[GE users] Functional Policy & Job Sharing in a User Department

Steve Pittard wsp at emory.edu
Fri Jun 23 00:52:24 BST 2006


According to the SGE documentation, the functional policy does not  
past usage. However the manual indicates that the Functional setup does  
some preference:

"The functional policy setup ensures that a defined share is guaranteed  
to each
user, project, or department at any time. Jobs of users, projects, or  
that have used fewer resources than anticipated are preferred when the  
system dispatches
jobs to idle resources."

6ml49n2bt?q=functional+policy&a=view )

Question #1 - By what method is the above "preference"  
determine/computed for dispatch ?
Question #2 - How long is it in effect ? That is how long before the  
scheduler determines
that the those users who have previously "used fewer resources" are now  
caught up ?

The above statement from the manual seems to suggest that the  
functional policy does have
some notion of who has been using the queue since it does ,at least for  
some passage of time,
favor newcomers to the queue.  Observation supports this.

Question #3 - Is there a way to impose a round robin effect wherein  
array subtasks get
pulled respectively, from user1, then user2, then user3 (they are all  
in the same dept)
and then repeat ?  The goal is to show users that with the functional  
policy that one user
within a department is not getting a better share than another.

Let me be more specific. I've configured 3 departments
each with 333 shares out of a possible 1,000. All users have 10 shares  

Now with respect to a single department.
What I see is that when ,for example, user1 from DeptA submits an array  
job to a
fast.q. , his jobs are dutifully dispatched and begin to process. Well  
thats good.
So he runs for quite a while and has jobs pending.  Then along comes  
user2 from
DeptA and his array submissions jump to the top of the pending list and  
some of his jobs
start making it onto the queue. He runs for a a while. Then user3 from  
deptA comes along
and his array jobs rise to the top and some of his jobs start making it  
onto the queue.
Okay thats fine. Now what I see, is user1's priority drop in the queue  
below user2 and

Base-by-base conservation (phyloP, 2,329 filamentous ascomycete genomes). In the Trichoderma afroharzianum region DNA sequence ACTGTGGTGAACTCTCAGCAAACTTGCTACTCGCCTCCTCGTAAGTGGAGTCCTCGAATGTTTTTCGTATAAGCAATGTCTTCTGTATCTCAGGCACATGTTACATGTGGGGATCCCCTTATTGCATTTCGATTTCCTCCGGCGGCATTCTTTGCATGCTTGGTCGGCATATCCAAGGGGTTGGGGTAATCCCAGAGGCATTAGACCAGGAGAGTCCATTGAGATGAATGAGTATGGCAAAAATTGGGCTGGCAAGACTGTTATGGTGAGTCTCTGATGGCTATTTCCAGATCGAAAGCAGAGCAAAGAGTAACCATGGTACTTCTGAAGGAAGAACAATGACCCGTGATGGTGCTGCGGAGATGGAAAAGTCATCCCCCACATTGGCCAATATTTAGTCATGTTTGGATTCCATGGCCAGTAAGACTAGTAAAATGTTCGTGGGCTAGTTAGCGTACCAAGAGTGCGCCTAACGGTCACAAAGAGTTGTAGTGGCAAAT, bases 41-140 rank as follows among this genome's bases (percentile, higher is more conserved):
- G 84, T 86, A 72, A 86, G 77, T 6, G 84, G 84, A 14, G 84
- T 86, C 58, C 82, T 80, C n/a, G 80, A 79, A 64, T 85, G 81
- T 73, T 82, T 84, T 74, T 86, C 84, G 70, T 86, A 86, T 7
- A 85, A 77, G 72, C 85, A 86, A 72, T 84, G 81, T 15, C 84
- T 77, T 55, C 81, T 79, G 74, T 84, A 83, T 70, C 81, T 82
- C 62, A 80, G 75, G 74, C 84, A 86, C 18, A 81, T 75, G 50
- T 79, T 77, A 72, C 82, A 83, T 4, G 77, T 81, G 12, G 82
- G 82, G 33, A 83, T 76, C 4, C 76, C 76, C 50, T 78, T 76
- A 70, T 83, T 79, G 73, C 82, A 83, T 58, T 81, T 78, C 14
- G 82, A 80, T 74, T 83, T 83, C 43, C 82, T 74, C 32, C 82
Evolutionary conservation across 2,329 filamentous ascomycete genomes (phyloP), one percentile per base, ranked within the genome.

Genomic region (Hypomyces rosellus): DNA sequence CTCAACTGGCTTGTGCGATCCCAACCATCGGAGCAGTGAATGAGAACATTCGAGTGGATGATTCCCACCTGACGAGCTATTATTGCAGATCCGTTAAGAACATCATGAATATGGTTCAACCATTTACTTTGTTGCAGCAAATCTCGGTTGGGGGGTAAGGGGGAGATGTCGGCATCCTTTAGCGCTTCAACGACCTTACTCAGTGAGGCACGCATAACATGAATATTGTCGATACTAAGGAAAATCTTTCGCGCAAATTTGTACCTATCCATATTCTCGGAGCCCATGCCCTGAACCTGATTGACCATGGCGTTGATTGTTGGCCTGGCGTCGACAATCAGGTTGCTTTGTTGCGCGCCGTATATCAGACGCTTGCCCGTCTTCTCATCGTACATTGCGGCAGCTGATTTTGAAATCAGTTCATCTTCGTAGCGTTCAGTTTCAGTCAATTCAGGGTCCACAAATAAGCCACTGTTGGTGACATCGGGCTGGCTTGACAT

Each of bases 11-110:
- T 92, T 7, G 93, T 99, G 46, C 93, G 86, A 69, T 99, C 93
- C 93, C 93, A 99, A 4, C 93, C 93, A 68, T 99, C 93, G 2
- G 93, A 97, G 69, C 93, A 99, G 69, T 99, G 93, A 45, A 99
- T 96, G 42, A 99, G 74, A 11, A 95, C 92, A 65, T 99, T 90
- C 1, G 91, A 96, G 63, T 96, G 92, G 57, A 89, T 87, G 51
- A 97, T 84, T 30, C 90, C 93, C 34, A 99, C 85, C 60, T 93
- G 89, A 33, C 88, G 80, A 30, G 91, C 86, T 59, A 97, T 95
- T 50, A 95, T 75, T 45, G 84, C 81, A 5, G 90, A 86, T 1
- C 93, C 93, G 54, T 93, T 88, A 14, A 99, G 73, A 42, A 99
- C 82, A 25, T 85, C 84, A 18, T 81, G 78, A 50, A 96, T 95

user3 - ostensibly because user2 and user3 haven't been using as many  
resources lately
as user1. Though at some point it would seem that user1 jobs would  
become more or
less equal in priority to user2 and user3 jobs.

Is this correct ? If so how would one influence this equalization  
process ?

They are all in the same department of course so they are in effect  
the 33% of the cluster resources (based on what I specified in the  
policy setup). What I want to be able to do is to explain to users of  
the underlying mechanism that makes this happen. I explain to them that  
they are
sharing a share of the cluster resources but what they want to see is  
like a round robin approach wherein the scheduler takes one array  
subtask from
user1, then user2, and user3 - and then repeat. Note: I'm not saying  
this is
desireable but they have questions about why their jobs appear to be  
lower in
computed priority than other users in their department. Perhaps if they  
saw a
typical round robin dispatch amongst their jobs they would be happier.

After staring at qstat -ext output it does appear that over time the  
shares within
the department do get met -but when you are sitting down with a user  
showing them
how his jobs (and those of others) are moving about and getting  
serviced it isn't so
easy to explain. I've pointed out that the scheduler is working to make  
their share
allocations match but a reading of the functional policy seems to  
suggest that allocations
are more or less immediate with perhaps the exception of the initial  
"preference" that the
functional policy gives to those who have used fewer resources than  


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